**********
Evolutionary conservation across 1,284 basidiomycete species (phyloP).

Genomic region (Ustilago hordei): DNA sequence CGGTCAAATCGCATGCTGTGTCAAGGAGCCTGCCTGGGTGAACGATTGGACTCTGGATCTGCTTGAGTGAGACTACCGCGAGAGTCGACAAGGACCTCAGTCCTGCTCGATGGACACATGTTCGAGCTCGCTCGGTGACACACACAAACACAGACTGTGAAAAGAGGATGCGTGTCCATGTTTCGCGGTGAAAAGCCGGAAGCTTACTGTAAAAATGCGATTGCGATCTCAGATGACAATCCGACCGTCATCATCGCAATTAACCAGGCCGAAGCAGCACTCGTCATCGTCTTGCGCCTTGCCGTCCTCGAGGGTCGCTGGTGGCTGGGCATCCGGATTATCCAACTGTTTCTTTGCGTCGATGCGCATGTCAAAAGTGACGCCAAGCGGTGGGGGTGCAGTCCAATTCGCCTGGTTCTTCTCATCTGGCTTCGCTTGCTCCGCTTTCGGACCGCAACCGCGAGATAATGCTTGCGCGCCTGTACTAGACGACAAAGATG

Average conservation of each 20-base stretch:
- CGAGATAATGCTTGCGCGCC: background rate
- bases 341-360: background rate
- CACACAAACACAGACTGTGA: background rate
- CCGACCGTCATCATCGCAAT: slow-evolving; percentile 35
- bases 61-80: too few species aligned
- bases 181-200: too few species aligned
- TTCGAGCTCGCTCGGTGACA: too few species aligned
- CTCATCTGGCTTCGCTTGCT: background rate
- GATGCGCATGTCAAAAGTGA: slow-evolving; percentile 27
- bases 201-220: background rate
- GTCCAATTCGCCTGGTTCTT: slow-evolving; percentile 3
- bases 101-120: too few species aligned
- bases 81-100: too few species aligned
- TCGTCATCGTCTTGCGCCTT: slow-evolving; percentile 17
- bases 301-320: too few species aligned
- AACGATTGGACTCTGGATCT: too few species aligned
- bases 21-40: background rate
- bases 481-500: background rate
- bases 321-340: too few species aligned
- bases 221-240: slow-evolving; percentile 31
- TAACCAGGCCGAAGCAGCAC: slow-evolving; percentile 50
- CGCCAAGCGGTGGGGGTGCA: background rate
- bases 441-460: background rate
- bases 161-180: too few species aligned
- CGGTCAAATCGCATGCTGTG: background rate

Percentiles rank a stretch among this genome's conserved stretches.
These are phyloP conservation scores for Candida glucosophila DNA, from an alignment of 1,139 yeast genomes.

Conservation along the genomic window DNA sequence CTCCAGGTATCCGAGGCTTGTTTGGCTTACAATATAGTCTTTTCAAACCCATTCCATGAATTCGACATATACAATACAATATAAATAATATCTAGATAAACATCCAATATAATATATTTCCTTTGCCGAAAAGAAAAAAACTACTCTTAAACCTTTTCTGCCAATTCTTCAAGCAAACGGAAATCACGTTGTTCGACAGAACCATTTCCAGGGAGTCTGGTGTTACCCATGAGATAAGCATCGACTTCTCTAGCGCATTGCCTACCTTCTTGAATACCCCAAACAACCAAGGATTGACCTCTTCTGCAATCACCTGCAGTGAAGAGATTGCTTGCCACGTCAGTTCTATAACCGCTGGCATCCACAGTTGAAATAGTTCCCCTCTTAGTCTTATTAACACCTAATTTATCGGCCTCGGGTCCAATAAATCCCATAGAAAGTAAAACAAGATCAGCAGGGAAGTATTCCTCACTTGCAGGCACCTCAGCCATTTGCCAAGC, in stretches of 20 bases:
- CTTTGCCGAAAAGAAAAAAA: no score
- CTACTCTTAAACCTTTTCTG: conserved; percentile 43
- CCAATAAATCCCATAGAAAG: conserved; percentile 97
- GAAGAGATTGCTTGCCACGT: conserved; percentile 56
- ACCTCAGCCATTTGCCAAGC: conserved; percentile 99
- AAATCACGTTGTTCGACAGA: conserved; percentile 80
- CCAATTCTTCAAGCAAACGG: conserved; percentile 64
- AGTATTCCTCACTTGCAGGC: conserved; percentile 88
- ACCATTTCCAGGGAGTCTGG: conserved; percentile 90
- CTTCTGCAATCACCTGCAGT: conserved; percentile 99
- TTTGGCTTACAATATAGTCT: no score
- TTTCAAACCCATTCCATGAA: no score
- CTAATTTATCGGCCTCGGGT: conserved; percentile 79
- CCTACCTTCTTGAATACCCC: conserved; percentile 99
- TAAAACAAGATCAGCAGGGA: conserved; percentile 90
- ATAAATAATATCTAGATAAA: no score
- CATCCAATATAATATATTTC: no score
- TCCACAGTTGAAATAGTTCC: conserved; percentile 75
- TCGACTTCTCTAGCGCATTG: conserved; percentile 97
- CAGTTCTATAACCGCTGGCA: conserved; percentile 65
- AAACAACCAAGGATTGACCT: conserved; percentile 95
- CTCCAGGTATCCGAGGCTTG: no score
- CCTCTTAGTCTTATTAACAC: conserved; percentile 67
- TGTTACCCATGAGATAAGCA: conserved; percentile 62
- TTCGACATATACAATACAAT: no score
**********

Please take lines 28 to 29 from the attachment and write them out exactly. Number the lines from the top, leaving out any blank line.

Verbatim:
- CGGTCAAATCGCATGCTGTG: background rate

Percentiles rank a stretch among this genome's conserved stretches.